If you have this going on, it could be a reason for your tinnitus
Tinnitus is the phantom sensation of sound in the absence of overt acoustic stimulation.
Somatosensory tinnitus is a cause of subjective tinnitus that should be taken into account in patients with signs and symptoms of cervical pain and dysfunction, especially those with normal audiometric tests.
Somatosensory tinnitus is a subgroup of tinnitus that is responsive to manual-based tinnitus treatments by your physical therapist. This could provide relief from your tinnitus symptoms. This can include, but not limited to:
Cervical Joint Mobilization or Manipulation
Temporomandibular Joint Mobilization
Myofascial Release to neck and jaw/face
Trigger point release to neck and jaw/face
Specific pain relieving exercises to your neck and jaw/face
If you have had normal audiometric tests or even have hearing aids to address tinnitus but continuing to have symptoms, we recommend you speak with your physician and/or audiologist. Usually, our patients mention that their tinnitus symptoms often change in its loudness, pitch, or localization during movement (actively by your own muscles or passively by a clinician or even dentist) in the head or neck region.
If you notice the above correlation, you may benefit from an evaluation and treatment to determine if any of your current remaining symptoms are due to the TMJ (face/jaw) or the neck.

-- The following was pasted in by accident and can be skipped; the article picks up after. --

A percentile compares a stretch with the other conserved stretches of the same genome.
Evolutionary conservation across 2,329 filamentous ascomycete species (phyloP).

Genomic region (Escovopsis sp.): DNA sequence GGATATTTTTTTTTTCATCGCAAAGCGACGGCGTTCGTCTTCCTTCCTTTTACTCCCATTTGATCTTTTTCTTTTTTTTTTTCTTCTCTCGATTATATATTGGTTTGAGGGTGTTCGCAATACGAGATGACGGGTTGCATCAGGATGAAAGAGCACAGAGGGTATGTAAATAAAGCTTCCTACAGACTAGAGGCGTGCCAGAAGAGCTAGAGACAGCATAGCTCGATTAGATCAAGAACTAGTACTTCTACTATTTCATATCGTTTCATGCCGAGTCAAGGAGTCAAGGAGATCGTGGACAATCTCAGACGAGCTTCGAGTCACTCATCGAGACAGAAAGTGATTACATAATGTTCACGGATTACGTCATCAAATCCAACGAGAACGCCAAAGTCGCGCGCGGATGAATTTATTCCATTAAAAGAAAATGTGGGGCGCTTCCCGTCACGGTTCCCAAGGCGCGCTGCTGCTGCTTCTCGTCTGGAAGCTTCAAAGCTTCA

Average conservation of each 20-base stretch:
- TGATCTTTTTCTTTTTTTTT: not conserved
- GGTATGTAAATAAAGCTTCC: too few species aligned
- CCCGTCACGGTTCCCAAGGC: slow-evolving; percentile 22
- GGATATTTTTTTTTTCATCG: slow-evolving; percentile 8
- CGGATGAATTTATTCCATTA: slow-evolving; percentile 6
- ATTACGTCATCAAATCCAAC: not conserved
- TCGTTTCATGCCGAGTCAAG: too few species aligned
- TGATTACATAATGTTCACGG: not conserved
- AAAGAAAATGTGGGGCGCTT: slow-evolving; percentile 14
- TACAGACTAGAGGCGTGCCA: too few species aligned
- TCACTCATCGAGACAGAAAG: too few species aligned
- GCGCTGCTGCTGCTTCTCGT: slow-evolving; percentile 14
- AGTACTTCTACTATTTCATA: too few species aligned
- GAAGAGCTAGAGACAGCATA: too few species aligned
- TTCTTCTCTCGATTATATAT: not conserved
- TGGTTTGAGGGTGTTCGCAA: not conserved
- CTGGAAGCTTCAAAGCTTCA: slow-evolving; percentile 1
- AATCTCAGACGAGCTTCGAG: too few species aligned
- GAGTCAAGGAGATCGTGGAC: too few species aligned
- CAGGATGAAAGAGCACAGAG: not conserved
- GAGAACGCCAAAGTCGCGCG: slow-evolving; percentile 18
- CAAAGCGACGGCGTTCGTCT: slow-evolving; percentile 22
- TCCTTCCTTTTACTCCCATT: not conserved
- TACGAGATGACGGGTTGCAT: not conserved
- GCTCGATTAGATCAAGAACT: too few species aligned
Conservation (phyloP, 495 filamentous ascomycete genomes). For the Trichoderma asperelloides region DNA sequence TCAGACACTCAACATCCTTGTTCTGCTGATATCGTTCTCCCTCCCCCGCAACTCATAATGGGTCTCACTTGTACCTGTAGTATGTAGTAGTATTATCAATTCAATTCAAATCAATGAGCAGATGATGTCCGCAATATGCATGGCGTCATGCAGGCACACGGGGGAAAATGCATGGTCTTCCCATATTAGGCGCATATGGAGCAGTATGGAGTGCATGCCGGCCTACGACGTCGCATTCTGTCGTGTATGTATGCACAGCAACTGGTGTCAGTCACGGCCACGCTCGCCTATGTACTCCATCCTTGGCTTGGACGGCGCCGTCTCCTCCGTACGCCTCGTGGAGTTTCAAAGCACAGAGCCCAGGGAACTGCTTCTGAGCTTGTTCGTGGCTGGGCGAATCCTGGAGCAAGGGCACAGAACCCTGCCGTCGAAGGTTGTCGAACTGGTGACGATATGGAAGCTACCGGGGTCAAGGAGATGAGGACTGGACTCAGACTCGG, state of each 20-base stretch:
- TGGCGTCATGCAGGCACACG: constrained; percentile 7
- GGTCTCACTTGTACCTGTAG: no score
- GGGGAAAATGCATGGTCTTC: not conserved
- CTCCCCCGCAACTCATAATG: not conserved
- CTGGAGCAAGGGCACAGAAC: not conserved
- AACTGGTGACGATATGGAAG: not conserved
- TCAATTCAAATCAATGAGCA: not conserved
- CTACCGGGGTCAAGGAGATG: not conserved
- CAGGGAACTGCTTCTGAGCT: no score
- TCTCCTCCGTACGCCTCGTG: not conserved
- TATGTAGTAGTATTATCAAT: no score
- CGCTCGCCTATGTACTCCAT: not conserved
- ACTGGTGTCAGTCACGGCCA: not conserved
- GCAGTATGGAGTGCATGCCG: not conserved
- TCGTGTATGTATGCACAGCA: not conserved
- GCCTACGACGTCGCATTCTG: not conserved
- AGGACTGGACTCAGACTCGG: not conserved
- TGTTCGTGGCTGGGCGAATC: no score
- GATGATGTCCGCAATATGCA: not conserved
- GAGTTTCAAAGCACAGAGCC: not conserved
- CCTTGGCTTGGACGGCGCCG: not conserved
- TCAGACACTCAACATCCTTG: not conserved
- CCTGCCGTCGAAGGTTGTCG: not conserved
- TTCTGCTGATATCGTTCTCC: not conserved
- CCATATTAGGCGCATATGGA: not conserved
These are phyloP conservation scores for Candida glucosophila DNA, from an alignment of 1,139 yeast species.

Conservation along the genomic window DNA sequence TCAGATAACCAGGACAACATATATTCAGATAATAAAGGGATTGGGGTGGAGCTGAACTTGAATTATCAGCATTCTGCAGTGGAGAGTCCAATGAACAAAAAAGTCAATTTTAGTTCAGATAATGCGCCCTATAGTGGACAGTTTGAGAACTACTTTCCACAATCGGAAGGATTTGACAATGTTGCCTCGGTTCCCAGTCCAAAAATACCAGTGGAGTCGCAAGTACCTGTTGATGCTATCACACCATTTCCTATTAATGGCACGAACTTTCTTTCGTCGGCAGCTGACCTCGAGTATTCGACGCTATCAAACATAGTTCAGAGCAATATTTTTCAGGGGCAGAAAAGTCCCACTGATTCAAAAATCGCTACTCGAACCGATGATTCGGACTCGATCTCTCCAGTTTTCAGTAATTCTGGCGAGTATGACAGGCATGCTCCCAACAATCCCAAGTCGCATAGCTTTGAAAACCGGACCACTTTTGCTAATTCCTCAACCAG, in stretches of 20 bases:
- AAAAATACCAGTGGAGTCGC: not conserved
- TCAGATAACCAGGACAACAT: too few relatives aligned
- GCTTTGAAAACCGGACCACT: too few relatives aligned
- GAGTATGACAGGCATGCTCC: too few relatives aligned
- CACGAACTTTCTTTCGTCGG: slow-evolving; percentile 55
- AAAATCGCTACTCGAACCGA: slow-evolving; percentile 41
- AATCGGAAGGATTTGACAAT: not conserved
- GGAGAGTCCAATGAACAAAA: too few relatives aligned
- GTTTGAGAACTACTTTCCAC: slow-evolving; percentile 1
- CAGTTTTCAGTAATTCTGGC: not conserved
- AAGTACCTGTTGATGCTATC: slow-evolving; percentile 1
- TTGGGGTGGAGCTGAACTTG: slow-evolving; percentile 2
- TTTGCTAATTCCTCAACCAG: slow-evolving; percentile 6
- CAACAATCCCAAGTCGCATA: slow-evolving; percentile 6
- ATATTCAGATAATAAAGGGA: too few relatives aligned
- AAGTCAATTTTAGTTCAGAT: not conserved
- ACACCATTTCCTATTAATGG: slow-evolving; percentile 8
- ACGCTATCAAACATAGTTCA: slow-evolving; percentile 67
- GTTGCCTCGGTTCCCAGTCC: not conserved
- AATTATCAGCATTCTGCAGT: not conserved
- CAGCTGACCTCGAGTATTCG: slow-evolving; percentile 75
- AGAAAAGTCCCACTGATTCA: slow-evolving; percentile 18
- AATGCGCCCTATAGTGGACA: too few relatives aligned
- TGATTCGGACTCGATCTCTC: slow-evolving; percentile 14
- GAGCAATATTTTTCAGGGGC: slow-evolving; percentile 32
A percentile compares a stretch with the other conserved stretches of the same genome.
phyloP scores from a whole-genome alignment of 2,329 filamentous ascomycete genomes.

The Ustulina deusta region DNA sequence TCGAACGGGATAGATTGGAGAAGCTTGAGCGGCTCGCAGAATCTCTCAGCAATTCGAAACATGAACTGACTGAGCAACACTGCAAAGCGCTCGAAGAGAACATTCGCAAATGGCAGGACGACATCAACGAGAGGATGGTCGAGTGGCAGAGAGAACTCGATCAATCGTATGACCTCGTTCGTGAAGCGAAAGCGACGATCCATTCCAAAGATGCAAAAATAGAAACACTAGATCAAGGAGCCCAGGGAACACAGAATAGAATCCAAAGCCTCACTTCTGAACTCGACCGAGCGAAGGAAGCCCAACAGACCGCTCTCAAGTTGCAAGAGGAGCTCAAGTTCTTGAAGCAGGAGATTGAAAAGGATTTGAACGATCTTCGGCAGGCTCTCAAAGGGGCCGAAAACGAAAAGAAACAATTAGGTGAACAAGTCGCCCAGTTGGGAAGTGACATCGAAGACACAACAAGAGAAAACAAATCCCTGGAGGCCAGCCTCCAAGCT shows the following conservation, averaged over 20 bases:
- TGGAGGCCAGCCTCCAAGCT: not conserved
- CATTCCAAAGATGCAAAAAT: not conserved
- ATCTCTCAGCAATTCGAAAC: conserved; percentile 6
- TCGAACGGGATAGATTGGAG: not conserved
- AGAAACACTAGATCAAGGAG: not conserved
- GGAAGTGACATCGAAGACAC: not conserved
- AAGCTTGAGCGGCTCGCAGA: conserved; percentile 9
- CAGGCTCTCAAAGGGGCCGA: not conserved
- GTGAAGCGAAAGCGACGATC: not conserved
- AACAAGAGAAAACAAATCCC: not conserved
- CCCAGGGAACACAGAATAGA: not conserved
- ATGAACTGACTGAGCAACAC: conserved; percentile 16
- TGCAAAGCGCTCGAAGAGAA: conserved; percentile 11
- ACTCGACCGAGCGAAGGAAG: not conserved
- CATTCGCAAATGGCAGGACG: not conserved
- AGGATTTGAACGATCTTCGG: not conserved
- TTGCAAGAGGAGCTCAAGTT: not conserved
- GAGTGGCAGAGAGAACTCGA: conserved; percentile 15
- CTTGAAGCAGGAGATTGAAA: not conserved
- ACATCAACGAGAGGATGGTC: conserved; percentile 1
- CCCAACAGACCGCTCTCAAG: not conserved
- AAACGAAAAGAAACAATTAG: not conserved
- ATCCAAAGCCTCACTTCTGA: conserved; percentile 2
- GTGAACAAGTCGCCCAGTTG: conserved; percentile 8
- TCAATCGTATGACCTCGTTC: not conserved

To help you make an even better decision, we are providing data from Sanchez and Rocha in 2011.
The following are the set of diagnostic criteria from the authors to help in recognizing patients with tinnitus.
If you have any of these, it is more likely you have a subtype of tinnitus called somatosensory tinnitus and you could benefit from treatments.
According to these criteria, somatosensory tinnitus is suspected when the medical history shows at least one of the following:
evident history of head or neck trauma
tinnitus association with some manipulation of the teeth, jaw, or cervical spine
recurrent pain episodes in head, neck, or shoulder girdle
temporal coincidence of appearance or increase of both pain and tinnitus
increase in tinnitus during inadequate postures during rest, walking, working, or sleeping; and
intense bruxism periods during the day or night
If you are having tinnitus and not responding as well as you would hope, feel free to contact us for an evaluation and treatment to see if we can help you.
Harrison Vaughan is a physical therapist and co-owner of PhysioFit of North Carolina. He provides physical therapy assessment and treatment of somatosensory tinnitus in Wake Forest, NC. He utilizes patient education, ergonomic changes, cervical spine strengthening and/or mobility training, and local TMJ manual therapy procedures to help you.
If you are having pain, contact your dentist, ENT or audiologist to see if you are a right candidate for PT services by PhysioFit of North Carolina. Feel free to contact us below too for direct care.